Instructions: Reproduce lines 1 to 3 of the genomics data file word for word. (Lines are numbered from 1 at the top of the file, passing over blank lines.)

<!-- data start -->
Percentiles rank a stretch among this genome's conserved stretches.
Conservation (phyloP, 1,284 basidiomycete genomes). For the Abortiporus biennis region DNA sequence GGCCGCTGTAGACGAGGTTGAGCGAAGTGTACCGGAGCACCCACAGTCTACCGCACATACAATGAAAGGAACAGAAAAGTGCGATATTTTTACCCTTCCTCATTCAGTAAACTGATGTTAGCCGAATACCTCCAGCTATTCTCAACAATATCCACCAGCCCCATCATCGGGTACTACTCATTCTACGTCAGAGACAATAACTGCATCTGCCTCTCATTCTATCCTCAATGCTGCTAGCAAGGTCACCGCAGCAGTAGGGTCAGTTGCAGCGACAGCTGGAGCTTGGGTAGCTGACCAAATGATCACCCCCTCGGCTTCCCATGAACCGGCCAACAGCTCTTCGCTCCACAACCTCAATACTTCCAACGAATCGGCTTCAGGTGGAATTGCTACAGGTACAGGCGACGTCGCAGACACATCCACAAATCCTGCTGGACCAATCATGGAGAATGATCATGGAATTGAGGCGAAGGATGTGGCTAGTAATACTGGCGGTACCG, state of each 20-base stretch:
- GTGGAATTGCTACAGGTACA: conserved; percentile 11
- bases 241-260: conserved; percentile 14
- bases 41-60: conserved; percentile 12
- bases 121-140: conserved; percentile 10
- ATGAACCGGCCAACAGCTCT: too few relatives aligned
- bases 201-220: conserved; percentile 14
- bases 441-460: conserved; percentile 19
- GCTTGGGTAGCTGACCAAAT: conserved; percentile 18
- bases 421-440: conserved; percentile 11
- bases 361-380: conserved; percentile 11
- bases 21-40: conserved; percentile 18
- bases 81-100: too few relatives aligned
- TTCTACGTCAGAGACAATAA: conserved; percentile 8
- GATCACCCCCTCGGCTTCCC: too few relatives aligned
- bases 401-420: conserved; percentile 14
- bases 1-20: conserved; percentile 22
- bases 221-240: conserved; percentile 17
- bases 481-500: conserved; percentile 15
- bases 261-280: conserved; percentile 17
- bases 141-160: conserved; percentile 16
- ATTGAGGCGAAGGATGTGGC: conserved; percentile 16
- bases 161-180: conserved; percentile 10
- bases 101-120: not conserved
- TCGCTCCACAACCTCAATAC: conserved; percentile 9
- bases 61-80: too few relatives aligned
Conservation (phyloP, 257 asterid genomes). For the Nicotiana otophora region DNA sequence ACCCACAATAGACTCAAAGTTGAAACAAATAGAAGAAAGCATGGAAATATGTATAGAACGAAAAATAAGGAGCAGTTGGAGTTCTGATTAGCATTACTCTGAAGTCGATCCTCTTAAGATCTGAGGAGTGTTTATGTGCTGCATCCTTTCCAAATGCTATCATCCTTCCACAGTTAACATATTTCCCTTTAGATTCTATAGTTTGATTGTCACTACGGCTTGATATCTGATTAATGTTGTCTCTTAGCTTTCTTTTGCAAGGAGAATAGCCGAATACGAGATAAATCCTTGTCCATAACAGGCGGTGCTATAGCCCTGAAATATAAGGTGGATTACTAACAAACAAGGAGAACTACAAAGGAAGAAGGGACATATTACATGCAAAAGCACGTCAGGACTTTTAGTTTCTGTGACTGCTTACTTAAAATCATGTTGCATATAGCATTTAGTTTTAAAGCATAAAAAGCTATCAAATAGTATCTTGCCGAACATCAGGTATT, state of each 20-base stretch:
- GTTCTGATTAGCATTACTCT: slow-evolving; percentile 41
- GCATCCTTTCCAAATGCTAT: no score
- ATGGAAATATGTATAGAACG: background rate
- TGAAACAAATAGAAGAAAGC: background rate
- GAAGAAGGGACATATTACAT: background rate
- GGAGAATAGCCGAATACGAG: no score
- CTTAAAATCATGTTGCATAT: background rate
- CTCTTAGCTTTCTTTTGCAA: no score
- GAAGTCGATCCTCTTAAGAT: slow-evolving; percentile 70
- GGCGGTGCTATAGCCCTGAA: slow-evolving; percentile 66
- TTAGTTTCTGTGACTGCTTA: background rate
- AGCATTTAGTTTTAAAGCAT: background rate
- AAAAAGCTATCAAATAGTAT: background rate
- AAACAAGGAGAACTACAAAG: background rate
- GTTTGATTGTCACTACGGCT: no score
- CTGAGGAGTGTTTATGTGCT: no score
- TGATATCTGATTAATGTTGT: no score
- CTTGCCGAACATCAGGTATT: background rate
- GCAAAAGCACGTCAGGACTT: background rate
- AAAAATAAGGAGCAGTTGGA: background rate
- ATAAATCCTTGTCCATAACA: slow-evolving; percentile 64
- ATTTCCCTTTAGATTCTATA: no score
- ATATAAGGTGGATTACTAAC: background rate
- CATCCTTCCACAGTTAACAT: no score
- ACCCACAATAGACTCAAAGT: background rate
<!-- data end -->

Percentiles rank a stretch among this genome's conserved stretches.
Conservation (phyloP, 1,284 basidiomycete genomes). For the Abortiporus biennis region DNA sequence GGCCGCTGTAGACGAGGTTGAGCGAAGTGTACCGGAGCACCCACAGTCTACCGCACATACAATGAAAGGAACAGAAAAGTGCGATATTTTTACCCTTCCTCATTCAGTAAACTGATGTTAGCCGAATACCTCCAGCTATTCTCAACAATATCCACCAGCCCCATCATCGGGTACTACTCATTCTACGTCAGAGACAATAACTGCATCTGCCTCTCATTCTATCCTCAATGCTGCTAGCAAGGTCACCGCAGCAGTAGGGTCAGTTGCAGCGACAGCTGGAGCTTGGGTAGCTGACCAAATGATCACCCCCTCGGCTTCCCATGAACCGGCCAACAGCTCTTCGCTCCACAACCTCAATACTTCCAACGAATCGGCTTCAGGTGGAATTGCTACAGGTACAGGCGACGTCGCAGACACATCCACAAATCCTGCTGGACCAATCATGGAGAATGATCATGGAATTGAGGCGAAGGATGTGGCTAGTAATACTGGCGGTACCG, state of each 20-base stretch:
- GTGGAATTGCTACAGGTACA: conserved; percentile 11